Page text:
Paralympic Gold Medalist Mallory Weggemann on Her Pregnancy: 'My Paralysis Will Not Be a Burden for Our Children'

The Paralympic swimmer — due with her first baby in March with husband Jay Snyder — wrote a powerful essay about confronting ableist stigmas surrounding motherhood, which she has shared exclusively with PEOPLE

Paralympic gold medalist Mallory Weggemann
Mallory, Jay and their dog Sam after celebrating their baby shower, hosted by Mallory's mom and sisters, earlier this month in St. Paul, Minn. Photo: Becky Ankrum Photography

Paralympic gold medalist Mallory Weggemann and her husband Jay Snyder have invited PEOPLE to follow their journey as they grow their family. Below is an original essay she has shared exclusively with PEOPLE.

"But really, what type of mother could you be?"

As I sat in line at the store with my items stacked in the basket on my lap, I felt my heart sink and, in an instant, went numb.

I had only been paralyzed for a little over a year, I was just 19 years old and had yet to find the courage to ask what my paralysis meant for having children. Did I wonder? Nearly every day. It was among the laundry list of questions I had for what this meant for my future.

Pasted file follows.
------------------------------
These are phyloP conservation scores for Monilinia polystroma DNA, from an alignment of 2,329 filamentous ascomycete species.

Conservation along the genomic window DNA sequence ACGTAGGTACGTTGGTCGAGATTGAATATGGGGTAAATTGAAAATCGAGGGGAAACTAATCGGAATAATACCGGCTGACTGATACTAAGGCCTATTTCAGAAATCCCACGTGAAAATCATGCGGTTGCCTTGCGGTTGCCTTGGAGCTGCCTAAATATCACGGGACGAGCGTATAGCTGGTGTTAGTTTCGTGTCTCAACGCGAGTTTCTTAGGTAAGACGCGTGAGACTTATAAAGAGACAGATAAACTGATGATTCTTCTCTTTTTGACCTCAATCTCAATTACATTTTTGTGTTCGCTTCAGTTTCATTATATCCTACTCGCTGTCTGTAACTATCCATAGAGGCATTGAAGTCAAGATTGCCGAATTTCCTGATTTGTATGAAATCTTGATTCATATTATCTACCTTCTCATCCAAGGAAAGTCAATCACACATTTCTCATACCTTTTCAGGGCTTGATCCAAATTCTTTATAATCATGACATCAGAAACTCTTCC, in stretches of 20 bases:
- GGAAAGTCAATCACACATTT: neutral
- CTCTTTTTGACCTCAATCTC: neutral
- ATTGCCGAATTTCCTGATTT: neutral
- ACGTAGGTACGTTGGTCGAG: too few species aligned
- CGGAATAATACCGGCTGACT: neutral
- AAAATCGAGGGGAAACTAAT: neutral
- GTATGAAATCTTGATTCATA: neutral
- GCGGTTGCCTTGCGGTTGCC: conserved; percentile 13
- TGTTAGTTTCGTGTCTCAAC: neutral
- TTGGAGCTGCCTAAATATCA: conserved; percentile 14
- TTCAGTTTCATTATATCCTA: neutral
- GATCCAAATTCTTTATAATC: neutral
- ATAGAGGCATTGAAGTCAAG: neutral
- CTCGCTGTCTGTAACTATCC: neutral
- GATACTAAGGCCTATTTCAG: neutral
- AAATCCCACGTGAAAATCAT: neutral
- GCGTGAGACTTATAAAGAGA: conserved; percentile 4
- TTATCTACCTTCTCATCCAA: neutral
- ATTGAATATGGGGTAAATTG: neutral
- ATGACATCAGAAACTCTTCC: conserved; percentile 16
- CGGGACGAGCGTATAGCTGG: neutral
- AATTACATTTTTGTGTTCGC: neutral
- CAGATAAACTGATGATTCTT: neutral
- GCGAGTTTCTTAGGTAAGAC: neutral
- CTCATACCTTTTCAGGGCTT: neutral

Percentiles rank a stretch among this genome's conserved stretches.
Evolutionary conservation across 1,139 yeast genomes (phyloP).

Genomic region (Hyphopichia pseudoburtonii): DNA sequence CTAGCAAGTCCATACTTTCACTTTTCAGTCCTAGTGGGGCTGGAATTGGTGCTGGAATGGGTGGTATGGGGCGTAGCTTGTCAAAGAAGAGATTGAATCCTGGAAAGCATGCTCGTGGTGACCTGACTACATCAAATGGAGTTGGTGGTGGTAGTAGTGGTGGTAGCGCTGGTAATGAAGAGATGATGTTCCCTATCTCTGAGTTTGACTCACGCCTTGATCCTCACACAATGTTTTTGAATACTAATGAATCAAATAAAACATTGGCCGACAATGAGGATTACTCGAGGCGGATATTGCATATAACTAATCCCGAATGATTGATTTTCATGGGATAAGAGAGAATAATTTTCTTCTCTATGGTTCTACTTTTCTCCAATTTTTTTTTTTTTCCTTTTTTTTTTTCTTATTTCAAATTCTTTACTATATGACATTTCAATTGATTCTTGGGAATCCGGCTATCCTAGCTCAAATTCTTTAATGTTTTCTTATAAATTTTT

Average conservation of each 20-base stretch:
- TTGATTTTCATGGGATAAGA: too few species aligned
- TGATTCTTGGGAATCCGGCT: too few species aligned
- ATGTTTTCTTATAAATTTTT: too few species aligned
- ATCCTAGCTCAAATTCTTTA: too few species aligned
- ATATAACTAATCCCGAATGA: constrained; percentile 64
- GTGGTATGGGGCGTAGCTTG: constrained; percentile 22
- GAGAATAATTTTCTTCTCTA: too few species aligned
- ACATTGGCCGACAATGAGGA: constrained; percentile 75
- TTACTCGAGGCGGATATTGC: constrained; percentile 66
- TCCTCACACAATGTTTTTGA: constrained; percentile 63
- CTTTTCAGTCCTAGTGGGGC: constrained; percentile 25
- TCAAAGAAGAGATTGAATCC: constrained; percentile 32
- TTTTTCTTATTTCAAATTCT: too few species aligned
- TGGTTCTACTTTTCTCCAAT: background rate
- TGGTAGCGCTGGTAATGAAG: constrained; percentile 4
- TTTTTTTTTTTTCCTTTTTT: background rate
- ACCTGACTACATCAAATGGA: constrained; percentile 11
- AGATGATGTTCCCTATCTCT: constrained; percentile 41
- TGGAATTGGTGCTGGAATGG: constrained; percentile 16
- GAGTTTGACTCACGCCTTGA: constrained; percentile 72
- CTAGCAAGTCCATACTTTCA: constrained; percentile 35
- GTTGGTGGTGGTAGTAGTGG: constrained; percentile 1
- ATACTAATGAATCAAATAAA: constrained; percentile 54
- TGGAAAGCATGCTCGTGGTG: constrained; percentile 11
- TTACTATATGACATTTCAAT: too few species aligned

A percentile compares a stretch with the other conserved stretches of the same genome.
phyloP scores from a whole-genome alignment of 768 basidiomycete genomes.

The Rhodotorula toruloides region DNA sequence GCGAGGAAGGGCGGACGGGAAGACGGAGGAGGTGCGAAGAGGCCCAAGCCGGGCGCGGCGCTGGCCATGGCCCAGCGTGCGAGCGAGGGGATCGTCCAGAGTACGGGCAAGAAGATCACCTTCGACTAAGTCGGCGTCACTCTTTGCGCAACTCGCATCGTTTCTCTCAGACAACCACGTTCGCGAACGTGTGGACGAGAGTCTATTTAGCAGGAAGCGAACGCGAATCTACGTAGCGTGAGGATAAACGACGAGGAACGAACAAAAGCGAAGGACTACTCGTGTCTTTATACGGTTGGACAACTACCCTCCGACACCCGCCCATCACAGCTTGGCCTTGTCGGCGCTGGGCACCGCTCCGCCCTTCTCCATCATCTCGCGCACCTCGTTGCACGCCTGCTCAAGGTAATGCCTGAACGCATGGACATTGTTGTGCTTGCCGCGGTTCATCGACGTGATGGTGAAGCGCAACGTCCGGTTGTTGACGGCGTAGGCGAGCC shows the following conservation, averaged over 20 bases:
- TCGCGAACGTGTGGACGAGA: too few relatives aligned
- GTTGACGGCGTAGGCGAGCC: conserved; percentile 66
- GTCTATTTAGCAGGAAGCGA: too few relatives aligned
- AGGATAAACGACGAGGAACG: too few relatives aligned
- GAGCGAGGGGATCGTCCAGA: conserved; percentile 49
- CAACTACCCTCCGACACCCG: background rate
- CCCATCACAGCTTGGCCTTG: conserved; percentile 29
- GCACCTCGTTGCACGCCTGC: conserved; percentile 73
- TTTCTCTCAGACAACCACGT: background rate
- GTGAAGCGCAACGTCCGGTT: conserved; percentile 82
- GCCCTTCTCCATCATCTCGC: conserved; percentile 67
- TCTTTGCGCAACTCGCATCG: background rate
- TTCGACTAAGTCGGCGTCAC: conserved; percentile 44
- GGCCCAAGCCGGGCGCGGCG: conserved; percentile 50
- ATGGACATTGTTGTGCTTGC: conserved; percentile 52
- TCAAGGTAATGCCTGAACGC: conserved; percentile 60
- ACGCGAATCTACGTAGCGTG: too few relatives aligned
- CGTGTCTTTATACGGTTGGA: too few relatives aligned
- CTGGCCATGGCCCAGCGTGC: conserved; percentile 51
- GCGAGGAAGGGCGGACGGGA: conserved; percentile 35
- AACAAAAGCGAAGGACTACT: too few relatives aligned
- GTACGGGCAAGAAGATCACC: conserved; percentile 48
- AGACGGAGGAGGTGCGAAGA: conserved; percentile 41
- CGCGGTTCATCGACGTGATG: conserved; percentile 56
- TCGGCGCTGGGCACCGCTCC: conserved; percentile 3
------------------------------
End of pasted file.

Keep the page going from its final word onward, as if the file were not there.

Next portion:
Yet in a split second, with a throwaway comment from a complete stranger, I felt one of my biggest fears surface.

I made my way back to campus and straight to my dorm room. There I was, over 1,500 miles away from my loved ones, alone and feeling the weight of the realization that the biggest hurdle I was facing had nothing to do with adapting to my new body, but doing so in a society that no longer saw me as worthy.

It has been nearly 15 years since that day and unfortunately, I still face the cruelty of others' ignorance. Although with time, I have learned that another person's perception of me isn't a reflection of myself or my worth — but rather of their own unconscious bias and insecurity.

Paralympic gold medalist Mallory Weggemann
Becky Ankrum Photography

Now, here I am all these years later, happily married and preparing to welcome our first child next month. In many ways I am living the very life that, at each turn, I have been told isn't for me.

Dating? Forget it. "Who would want to be with a woman in a wheelchair?"

Getting married? Not built to last. "10 out of 10 marriages that require care-taking will fail."

Thanks, Dr. Phil but we have been happily married for over six years and are more in love than ever before. And yes, my husband helps me, but guess what? I help him too, because this is a partnership. Love isn't despite; it is all encompassing.